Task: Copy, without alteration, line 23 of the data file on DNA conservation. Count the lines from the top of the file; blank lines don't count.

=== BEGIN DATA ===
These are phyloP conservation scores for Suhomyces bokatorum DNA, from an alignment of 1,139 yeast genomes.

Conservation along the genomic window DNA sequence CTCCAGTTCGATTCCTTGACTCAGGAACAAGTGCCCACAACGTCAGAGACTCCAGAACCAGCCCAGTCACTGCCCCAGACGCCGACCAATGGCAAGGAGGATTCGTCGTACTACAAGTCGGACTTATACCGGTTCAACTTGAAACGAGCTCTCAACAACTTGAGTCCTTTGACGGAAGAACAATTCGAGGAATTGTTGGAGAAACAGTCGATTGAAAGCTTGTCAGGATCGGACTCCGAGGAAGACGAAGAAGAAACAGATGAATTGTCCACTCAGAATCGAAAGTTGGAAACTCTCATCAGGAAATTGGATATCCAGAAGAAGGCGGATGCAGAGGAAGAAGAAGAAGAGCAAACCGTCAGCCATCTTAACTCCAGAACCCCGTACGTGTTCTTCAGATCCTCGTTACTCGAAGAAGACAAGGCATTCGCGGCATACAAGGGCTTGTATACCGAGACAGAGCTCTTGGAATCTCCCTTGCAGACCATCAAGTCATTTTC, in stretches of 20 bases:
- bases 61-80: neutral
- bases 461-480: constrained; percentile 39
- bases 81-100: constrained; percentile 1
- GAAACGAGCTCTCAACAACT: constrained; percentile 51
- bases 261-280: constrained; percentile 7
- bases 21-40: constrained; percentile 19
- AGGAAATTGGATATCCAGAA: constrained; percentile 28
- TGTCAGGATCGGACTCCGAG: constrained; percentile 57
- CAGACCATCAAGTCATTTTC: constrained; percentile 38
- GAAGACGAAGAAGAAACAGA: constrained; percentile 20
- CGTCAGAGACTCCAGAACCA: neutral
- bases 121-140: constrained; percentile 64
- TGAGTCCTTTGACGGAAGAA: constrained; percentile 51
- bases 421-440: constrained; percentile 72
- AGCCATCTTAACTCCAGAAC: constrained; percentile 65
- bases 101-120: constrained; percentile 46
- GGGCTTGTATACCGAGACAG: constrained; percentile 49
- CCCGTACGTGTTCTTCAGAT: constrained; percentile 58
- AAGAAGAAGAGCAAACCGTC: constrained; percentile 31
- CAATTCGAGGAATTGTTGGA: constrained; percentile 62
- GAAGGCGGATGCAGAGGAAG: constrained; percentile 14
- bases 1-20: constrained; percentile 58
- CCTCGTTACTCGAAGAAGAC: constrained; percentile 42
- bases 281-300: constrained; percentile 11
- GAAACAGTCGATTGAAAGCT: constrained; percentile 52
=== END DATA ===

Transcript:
- GAAGGCGGATGCAGAGGAAG: constrained; percentile 14